The standard set was twofold: to define a maximum amount of cash value per death benefit and to define a maximum premium for a given death benefit. If the maximum premium is exceeded the policy no longer qualifies for all of the benefits of a life insurance contract and is instead known as a modified endowment contract or a MEC. A MEC still receives tax free investment returns, and a tax free death benefit, but withdrawals of cash value in a MEC are on a 'LIFO' basis, where earnings are withdrawn first and taxed as ordinary income. If the cash value in a contract exceeds the specified percentage of death benefit, the policy no longer qualifies as life insurance at all and all investment earnings become immediately taxable in the year the specified percentage is exceeded. In order to avoid this, contracts define the death benefit to be the higher of the original death benefit or the amount needed to meet IRS guidelines. The maximum cash value is determined to be a certain percentage of the death benefit. The percentage ranges from 30% or so for young insured persons, declining to 0% for those reaching age 100.
The maximum premiums are set by the IRS guidelines such that the premiums paid within a seven-year period after a qualifying event (such as purchase or death benefit increase), grown at a 6% rate, and using the maximum guaranteed costs of insurance in the policy contract, would endow the policy at age 100 (i.e. the cash value would equal the death benefit). More specific rules are adjusted for premiums that are not paid in equal amounts over a seven-year period. The entire maximum premium (greater than the 7 year premium) can be paid in one year and no more premiums can be paid unless the death benefit is increased. If the 7 year level guideline premium is exceeded, then the policy becomes a MEC.
To add more confusion the seven-year MEC premium level cannot be paid in a VUL every year for 7 years, and still avoid MEC status. The MEC premium level can only be paid in practice for about 4 years before additional premiums cannot be paid if non MEC status is desired. There is another premium designed to be the maximum premium that can be paid every year a policy is in force. This premium carries different names from different insurers, one calling it the guideline maximum premium. This is the premium that often reaches the most efficient use of the policy.
The number and type of choices available varies from company to company, and from policy to policy. The current generation of VUL policies have a wide variety of sub-accounts for the policy owner to allocate their cash surrender values into. These newer policies often offer 50 or more separate accounts covering the entire spectrum of asset classes and management styles.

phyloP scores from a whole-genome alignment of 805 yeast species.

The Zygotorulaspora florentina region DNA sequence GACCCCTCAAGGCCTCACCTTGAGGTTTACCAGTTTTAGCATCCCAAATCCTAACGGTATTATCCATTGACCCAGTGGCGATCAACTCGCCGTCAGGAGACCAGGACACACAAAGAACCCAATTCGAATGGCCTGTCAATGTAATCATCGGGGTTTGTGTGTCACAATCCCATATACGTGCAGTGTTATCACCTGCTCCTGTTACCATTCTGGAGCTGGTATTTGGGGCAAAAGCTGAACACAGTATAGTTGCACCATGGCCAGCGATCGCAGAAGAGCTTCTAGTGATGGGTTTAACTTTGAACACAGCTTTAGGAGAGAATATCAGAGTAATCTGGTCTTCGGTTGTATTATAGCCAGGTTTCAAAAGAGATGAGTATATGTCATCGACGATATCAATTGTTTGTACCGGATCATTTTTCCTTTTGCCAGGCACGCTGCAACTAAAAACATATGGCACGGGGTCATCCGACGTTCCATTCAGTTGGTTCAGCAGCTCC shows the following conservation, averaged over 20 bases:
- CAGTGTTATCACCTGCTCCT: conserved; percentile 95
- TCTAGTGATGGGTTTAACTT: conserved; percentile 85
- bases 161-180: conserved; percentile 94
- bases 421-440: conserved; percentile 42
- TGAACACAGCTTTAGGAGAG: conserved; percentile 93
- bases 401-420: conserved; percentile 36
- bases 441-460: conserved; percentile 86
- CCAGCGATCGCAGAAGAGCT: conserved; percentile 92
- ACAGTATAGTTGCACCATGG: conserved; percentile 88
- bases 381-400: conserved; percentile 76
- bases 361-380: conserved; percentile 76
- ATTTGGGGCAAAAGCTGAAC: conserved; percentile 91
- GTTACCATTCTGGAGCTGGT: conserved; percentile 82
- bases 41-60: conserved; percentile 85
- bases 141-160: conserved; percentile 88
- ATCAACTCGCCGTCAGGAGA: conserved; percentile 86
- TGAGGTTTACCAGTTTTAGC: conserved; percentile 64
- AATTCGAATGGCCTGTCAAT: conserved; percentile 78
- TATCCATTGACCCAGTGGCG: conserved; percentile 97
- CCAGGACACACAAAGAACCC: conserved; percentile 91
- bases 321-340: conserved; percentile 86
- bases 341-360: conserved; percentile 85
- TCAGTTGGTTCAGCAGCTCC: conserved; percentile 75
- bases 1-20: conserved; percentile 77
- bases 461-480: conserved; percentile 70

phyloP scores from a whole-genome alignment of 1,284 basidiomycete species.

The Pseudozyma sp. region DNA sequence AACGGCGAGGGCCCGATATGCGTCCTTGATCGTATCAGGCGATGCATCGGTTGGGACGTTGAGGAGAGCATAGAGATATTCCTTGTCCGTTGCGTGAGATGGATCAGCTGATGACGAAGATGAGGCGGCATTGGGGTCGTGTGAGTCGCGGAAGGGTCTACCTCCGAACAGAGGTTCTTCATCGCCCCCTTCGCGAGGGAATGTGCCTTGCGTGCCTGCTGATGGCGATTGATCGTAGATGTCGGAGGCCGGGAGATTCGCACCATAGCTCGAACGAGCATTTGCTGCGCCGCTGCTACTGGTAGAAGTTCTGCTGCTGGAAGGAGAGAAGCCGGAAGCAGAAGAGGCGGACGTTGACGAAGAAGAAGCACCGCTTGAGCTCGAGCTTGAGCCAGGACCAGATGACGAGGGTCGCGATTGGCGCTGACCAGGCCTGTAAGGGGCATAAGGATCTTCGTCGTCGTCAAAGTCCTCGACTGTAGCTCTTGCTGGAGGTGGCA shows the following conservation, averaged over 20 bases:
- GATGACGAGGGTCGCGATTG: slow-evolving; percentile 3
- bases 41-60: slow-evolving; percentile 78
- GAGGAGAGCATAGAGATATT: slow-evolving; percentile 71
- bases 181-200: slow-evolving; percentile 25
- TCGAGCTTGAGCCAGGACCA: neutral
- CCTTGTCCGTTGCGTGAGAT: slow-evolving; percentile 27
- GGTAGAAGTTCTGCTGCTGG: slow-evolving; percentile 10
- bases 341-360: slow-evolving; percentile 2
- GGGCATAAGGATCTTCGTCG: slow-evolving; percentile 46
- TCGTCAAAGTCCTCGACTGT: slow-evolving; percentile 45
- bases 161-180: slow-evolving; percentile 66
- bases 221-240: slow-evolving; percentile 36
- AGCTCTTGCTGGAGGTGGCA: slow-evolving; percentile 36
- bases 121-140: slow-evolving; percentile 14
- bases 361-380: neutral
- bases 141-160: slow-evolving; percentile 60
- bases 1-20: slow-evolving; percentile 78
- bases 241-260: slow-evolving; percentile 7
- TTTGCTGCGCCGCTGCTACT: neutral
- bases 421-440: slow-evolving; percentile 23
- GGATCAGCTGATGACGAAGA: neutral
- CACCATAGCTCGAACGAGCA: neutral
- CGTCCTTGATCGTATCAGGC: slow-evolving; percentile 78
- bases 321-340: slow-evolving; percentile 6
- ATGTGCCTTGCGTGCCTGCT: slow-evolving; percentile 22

Separate accounts are organized as trusts to be managed for the benefit of the insureds, and are so named because they are kept 'separate' from the 'general account' of the life insurance company. They are similar to mutual funds, but have different regulatory requirements.
- Tax deferred growth of cash surrender values while a policy is in force
- FIFO withdrawal status on premiums paid into the contract
- Income tax free policy loans from policies that are not Modified Endowment Contracts
- Income tax free death benefits (may be subject to estate tax if policy is owned by the insured)
Taxes are the main reason those in higher tax brackets (25%+) would desire to use a VUL over any other accumulation strategy. For someone in a 34% tax bracket (Federal & State), the investment return on the separate accounts may average 10%, and at say age 75 the policy's death benefit would have an internal rate of return of 9%. In order to get a 9% rate of return in an ordinary taxable account, in a 34% tax bracket, one must earn 13.64%. An alternative for this in the 34% tax bracket would be to consider using Variable Annuities which does not limit the contributions and withdraw from it without annuitizing the contract.
Other alternatives for those in the 34% tax bracket that own their own companies would be to consider SEP IRAs, company 401ks or retirement arrangements from a company perspective, or to incorporate and consult a tax specialist.
These numbers assume expenses that may vary from company to company, and it is assumed that the VUL is funded with a minimum face value for the level of premium. The cash values would also be available to fund lifestyle or personally managed investments on a tax free basis in the form of refunds of premiums paid in and policy loans (which would be paid off on death by the death benefit.)